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From lecture to lab

Transfusion Practitioner Lisa McKain and Haematology Operations Manager Lorna Philpotts look at the application of academic learning in professional practice.

Biomedical science graduates enter a rapidly changing employment environment and have to be able to “hit the ground running”; this often means newly-qualified biomedical scientists are covering shifts much earlier than their predecessors may have done.

The research

A research project was undertaken to ascertain if the current degree course structure and content are aligned with the educational and developmental needs of future biomedical scientists and the requirements of NHS services. A qualitative questionnaire was constructed to evaluate the undergraduate degree process, with questions relating to the institution of study, duration and structure of the course, and whether it consisted of discipline-specific practicals linked to specific lecture topics. These were distributed to 50 Band 5 biomedical scientists in histology, microbiology, clinical chemistry and haematology across seven UK hospitals who had graduated from 16 UK universities.

The Quality Assurance Agency (QAA) for Higher Education released new standards in 2015, which have made some adjustments to the degree course, primarily to reflect the integration of molecular pathology and genomics into mainstream pathology. However, the individuals in the survey would have graduated from courses based on the 2007 QAA benckmark statement contents and it would not be possible to see if the newer standards had made any significant difference to course outcomes.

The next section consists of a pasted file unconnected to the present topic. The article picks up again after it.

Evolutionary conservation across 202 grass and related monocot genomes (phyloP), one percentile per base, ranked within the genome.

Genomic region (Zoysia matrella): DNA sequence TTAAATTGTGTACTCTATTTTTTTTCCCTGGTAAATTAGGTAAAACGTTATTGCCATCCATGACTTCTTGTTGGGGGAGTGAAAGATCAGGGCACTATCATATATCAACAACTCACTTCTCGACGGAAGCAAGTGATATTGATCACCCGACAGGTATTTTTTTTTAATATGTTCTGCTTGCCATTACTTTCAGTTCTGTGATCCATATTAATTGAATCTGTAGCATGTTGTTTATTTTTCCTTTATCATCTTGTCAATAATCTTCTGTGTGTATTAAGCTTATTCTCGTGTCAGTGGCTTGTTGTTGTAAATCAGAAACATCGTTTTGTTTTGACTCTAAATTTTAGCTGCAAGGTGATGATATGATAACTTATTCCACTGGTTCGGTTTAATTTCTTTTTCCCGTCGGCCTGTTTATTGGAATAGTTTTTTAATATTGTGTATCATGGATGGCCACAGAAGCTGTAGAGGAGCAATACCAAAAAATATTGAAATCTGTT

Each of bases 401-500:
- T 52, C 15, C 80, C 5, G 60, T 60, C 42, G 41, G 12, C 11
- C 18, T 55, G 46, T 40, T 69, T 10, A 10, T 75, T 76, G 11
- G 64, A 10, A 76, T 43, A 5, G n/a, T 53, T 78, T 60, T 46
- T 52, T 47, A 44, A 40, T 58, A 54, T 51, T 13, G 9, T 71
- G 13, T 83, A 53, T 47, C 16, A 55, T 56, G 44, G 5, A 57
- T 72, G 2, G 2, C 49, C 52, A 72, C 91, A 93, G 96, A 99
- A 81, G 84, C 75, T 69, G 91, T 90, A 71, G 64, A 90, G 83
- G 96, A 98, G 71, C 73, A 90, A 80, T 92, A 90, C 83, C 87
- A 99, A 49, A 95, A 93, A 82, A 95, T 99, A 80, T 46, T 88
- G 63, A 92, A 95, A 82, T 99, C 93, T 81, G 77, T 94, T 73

Practical experience

The survey responses demonstrated there is a difference in the approach to course structure. This would likely be a reflection of differences in lecture staff, research interests, the governance structure of the establishment and whether the course had a practical placement. Students who had undertaken a laboratory placement felt that the practical experience gained had been highly valuable, irrespective of whether the placement had been for 12 weeks or a full one-year sandwich course. These responses contrasted strongly with those from a non-integrated course, which showed that less than 30% offered practicals that were specifically designed to reflect routine pathology laboratory practice and those whose courses did felt that they did not replicate the working environment in a meaningful manner. This showed the value of integrated degrees with a laboratory placement as part of the accredited course, enabling a “real” laboratory experience. In this respect, it is not strictly fair to compare the outcome of an integrated biomedical science degree with that of a course without a placement. The students do not have the same level of practical understanding or experience of the employment environment, but should have the same theoretical knowledge.

The use of experienced biomedical scientists as sessional lecturers to deliver discipline-specific material greatly benefited the students by enabling them to learn the most current and relevant clinical information or processes. This experience can be strengthened if students are able to undertake laboratory practicals that mirror the tests that they would encounter in a laboratory. It is well documented that practical exercises, if used correctly, are a strong teaching tool that aids the student learning experience and onward developmental practice.